24 Sep (TORONTO) – On July 31 2004, Eleven-year-old Ian Carmichael was found dead in a London, Ontario hotel room. At the time, it was believed that he was asphyxiated or strangled. The boy travelled from his home in Toronto to the western Ontario city with his father, David Carmichael. The elder Carmichael was charged with first degree murder and was held at the Elgin-Middlesex Detention Centre. Fourteen months later, he was found not guilty of murder.
David Carmichael describes what happened:
In July 2003, at the age of 45, I experienced my first major depression. I started taking 40mg. of the antidepressant Paxil a day. By September, I was feeling mentally healthy again. After forgetting to take Paxil for a few days in February 2004, I weaned myself off the drug. I started to feel depressed again in July. My symptoms included insomnia, increased anxiety, rapid weight loss, low concentration and a lack of energy. I put myself back on 40mg. of Paxil a day.
A few days after I started taking Paxil again, I was having suicidal thoughts. I thought I could get rid of the thoughts and recover more quickly if I increased my dosage. On July 17, I started taking 60mg. of Paxil a day. Three days later, I planned my suicide. I went from planning my suicide to planning a murder-suicide to planning a murder. On July 31, 2004, I killed my 11-year-old son Ian. I was charged with first-degree murder.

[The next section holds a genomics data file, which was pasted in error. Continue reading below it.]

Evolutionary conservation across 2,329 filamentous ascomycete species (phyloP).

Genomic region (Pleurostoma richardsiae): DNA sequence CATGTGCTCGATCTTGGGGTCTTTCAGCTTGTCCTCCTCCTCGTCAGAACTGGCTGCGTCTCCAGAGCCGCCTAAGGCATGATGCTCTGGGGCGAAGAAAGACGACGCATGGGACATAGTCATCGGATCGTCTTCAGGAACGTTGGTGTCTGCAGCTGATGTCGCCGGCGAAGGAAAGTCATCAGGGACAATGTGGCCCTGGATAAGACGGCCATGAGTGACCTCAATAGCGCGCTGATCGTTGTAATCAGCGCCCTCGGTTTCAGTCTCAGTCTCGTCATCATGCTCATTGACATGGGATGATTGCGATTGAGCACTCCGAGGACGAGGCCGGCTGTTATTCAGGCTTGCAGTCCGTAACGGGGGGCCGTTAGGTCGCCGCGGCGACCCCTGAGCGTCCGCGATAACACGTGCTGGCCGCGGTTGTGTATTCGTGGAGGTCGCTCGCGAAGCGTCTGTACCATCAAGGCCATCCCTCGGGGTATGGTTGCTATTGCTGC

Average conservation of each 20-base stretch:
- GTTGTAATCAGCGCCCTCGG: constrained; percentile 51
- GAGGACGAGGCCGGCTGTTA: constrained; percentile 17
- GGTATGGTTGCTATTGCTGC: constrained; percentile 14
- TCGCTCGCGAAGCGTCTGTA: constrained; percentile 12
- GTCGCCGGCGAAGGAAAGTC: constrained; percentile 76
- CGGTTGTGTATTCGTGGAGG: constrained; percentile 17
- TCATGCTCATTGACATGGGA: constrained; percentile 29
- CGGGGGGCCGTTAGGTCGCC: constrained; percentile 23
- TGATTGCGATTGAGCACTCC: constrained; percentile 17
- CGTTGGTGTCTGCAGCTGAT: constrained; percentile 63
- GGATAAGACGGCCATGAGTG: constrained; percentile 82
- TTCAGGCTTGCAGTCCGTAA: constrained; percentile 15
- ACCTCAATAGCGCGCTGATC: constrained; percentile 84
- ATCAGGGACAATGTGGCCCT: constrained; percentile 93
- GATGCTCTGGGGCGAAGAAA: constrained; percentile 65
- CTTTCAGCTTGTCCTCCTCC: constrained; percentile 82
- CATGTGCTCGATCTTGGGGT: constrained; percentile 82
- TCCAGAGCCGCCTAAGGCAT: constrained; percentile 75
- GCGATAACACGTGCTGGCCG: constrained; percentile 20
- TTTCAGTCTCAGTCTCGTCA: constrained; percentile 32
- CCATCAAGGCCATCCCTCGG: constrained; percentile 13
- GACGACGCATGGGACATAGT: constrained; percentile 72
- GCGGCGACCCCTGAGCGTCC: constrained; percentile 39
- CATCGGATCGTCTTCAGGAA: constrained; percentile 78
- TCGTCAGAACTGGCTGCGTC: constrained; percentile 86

In November 2004, I was diagnosed by one of the leading forensic psychiatrists in the world as being in a “major depression” with “psychotic episodes” when I killed Ian. In May 2005, his assessment was supported by another leading forensic psychiatrist, who was hired by the crown attorney. On September 30, 2005, I was judged to be “not criminally responsible on account of a mental disorder” for murdering Ian. I received an absolute discharge from the Ontario Review Board on December 4, 2009.
While hundreds of stories of SSRI-related suicide and murder are in the media, few contain the chilling words of a man whose decisions and medications led to the murder of his son. Today, the former fitness guru operates David Carmichael.com, where he describes his experience and how psychotropic drugs affected him and his loved ones.
Says Carmichael, “I hope some of the information posted on this website can help prevent suicidal and homicidal tragedies.”